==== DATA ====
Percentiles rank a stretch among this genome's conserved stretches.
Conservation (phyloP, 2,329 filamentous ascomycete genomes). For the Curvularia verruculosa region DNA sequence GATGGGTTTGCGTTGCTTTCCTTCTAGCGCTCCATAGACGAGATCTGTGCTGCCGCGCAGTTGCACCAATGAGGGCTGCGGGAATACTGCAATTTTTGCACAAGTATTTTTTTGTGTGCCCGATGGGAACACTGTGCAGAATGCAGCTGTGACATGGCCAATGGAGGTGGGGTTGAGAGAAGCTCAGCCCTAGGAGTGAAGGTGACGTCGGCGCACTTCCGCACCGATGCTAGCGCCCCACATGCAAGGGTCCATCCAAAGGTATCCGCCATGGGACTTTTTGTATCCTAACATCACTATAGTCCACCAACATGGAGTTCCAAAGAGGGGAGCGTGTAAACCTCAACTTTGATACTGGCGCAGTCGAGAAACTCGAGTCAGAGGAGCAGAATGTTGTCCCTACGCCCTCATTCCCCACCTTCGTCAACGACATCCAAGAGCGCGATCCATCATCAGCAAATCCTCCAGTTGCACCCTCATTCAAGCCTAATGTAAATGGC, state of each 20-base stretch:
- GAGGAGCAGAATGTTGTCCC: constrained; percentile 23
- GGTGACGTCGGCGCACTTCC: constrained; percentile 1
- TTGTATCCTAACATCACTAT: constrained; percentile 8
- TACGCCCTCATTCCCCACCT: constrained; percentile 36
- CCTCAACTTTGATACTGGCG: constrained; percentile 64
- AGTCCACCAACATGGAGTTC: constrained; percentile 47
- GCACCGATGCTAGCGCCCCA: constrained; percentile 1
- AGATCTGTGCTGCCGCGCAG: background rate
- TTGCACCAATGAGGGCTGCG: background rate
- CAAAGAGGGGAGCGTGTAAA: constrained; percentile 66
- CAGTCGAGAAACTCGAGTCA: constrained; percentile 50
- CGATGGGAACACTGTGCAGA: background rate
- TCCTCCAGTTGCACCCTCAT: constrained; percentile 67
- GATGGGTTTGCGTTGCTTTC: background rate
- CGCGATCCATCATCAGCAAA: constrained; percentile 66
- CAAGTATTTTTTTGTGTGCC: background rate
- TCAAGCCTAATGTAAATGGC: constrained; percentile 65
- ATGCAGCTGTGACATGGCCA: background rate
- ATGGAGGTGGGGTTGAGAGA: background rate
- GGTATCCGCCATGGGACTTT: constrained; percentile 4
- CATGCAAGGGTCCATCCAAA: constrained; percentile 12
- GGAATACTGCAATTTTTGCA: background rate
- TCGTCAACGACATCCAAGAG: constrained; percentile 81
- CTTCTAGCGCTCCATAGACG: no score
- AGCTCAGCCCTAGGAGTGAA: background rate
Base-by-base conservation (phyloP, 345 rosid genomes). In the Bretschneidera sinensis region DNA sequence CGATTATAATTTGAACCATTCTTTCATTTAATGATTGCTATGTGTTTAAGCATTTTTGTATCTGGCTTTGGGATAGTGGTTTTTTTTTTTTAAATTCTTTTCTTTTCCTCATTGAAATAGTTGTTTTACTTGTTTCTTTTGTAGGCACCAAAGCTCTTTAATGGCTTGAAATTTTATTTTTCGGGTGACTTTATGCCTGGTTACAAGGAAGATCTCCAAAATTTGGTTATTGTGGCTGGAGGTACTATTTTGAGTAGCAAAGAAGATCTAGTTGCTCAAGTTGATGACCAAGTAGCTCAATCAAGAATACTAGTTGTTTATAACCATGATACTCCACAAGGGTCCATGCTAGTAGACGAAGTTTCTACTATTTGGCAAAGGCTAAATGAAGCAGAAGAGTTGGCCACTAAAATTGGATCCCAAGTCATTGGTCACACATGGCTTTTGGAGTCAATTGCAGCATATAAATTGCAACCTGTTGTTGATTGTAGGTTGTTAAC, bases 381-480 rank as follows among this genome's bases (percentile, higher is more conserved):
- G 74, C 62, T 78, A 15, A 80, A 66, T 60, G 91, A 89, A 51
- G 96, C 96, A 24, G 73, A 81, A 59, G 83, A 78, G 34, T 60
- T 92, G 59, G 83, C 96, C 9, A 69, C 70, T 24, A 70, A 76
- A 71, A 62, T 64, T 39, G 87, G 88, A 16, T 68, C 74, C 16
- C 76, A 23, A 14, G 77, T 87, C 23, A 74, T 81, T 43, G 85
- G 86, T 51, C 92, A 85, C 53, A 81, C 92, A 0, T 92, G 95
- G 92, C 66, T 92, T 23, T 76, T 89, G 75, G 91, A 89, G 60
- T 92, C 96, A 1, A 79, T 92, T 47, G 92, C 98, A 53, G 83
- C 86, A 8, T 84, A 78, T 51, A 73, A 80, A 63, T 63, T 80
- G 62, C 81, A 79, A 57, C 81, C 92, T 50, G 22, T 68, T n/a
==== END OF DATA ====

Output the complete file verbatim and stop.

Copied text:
Percentiles rank a stretch among this genome's conserved stretches.
Conservation (phyloP, 2,329 filamentous ascomycete genomes). For the Curvularia verruculosa region DNA sequence GATGGGTTTGCGTTGCTTTCCTTCTAGCGCTCCATAGACGAGATCTGTGCTGCCGCGCAGTTGCACCAATGAGGGCTGCGGGAATACTGCAATTTTTGCACAAGTATTTTTTTGTGTGCCCGATGGGAACACTGTGCAGAATGCAGCTGTGACATGGCCAATGGAGGTGGGGTTGAGAGAAGCTCAGCCCTAGGAGTGAAGGTGACGTCGGCGCACTTCCGCACCGATGCTAGCGCCCCACATGCAAGGGTCCATCCAAAGGTATCCGCCATGGGACTTTTTGTATCCTAACATCACTATAGTCCACCAACATGGAGTTCCAAAGAGGGGAGCGTGTAAACCTCAACTTTGATACTGGCGCAGTCGAGAAACTCGAGTCAGAGGAGCAGAATGTTGTCCCTACGCCCTCATTCCCCACCTTCGTCAACGACATCCAAGAGCGCGATCCATCATCAGCAAATCCTCCAGTTGCACCCTCATTCAAGCCTAATGTAAATGGC, state of each 20-base stretch:
- GAGGAGCAGAATGTTGTCCC: constrained; percentile 23
- GGTGACGTCGGCGCACTTCC: constrained; percentile 1
- TTGTATCCTAACATCACTAT: constrained; percentile 8
- TACGCCCTCATTCCCCACCT: constrained; percentile 36
- CCTCAACTTTGATACTGGCG: constrained; percentile 64
- AGTCCACCAACATGGAGTTC: constrained; percentile 47
- GCACCGATGCTAGCGCCCCA: constrained; percentile 1
- AGATCTGTGCTGCCGCGCAG: background rate
- TTGCACCAATGAGGGCTGCG: background rate
- CAAAGAGGGGAGCGTGTAAA: constrained; percentile 66
- CAGTCGAGAAACTCGAGTCA: constrained; percentile 50
- CGATGGGAACACTGTGCAGA: background rate
- TCCTCCAGTTGCACCCTCAT: constrained; percentile 67
- GATGGGTTTGCGTTGCTTTC: background rate
- CGCGATCCATCATCAGCAAA: constrained; percentile 66
- CAAGTATTTTTTTGTGTGCC: background rate
- TCAAGCCTAATGTAAATGGC: constrained; percentile 65
- ATGCAGCTGTGACATGGCCA: background rate
- ATGGAGGTGGGGTTGAGAGA: background rate
- GGTATCCGCCATGGGACTTT: constrained; percentile 4
- CATGCAAGGGTCCATCCAAA: constrained; percentile 12
- GGAATACTGCAATTTTTGCA: background rate
- TCGTCAACGACATCCAAGAG: constrained; percentile 81
- CTTCTAGCGCTCCATAGACG: no score
- AGCTCAGCCCTAGGAGTGAA: background rate
Base-by-base conservation (phyloP, 345 rosid genomes). In the Bretschneidera sinensis region DNA sequence CGATTATAATTTGAACCATTCTTTCATTTAATGATTGCTATGTGTTTAAGCATTTTTGTATCTGGCTTTGGGATAGTGGTTTTTTTTTTTTAAATTCTTTTCTTTTCCTCATTGAAATAGTTGTTTTACTTGTTTCTTTTGTAGGCACCAAAGCTCTTTAATGGCTTGAAATTTTATTTTTCGGGTGACTTTATGCCTGGTTACAAGGAAGATCTCCAAAATTTGGTTATTGTGGCTGGAGGTACTATTTTGAGTAGCAAAGAAGATCTAGTTGCTCAAGTTGATGACCAAGTAGCTCAATCAAGAATACTAGTTGTTTATAACCATGATACTCCACAAGGGTCCATGCTAGTAGACGAAGTTTCTACTATTTGGCAAAGGCTAAATGAAGCAGAAGAGTTGGCCACTAAAATTGGATCCCAAGTCATTGGTCACACATGGCTTTTGGAGTCAATTGCAGCATATAAATTGCAACCTGTTGTTGATTGTAGGTTGTTAAC, bases 381-480 rank as follows among this genome's bases (percentile, higher is more conserved):
- G 74, C 62, T 78, A 15, A 80, A 66, T 60, G 91, A 89, A 51
- G 96, C 96, A 24, G 73, A 81, A 59, G 83, A 78, G 34, T 60
- T 92, G 59, G 83, C 96, C 9, A 69, C 70, T 24, A 70, A 76
- A 71, A 62, T 64, T 39, G 87, G 88, A 16, T 68, C 74, C 16
- C 76, A 23, A 14, G 77, T 87, C 23, A 74, T 81, T 43, G 85
- G 86, T 51, C 92, A 85, C 53, A 81, C 92, A 0, T 92, G 95
- G 92, C 66, T 92, T 23, T 76, T 89, G 75, G 91, A 89, G 60
- T 92, C 96, A 1, A 79, T 92, T 47, G 92, C 98, A 53, G 83
- C 86, A 8, T 84, A 78, T 51, A 73, A 80, A 63, T 63, T 80
- G 62, C 81, A 79, A 57, C 81, C 92, T 50, G 22, T 68, T n/a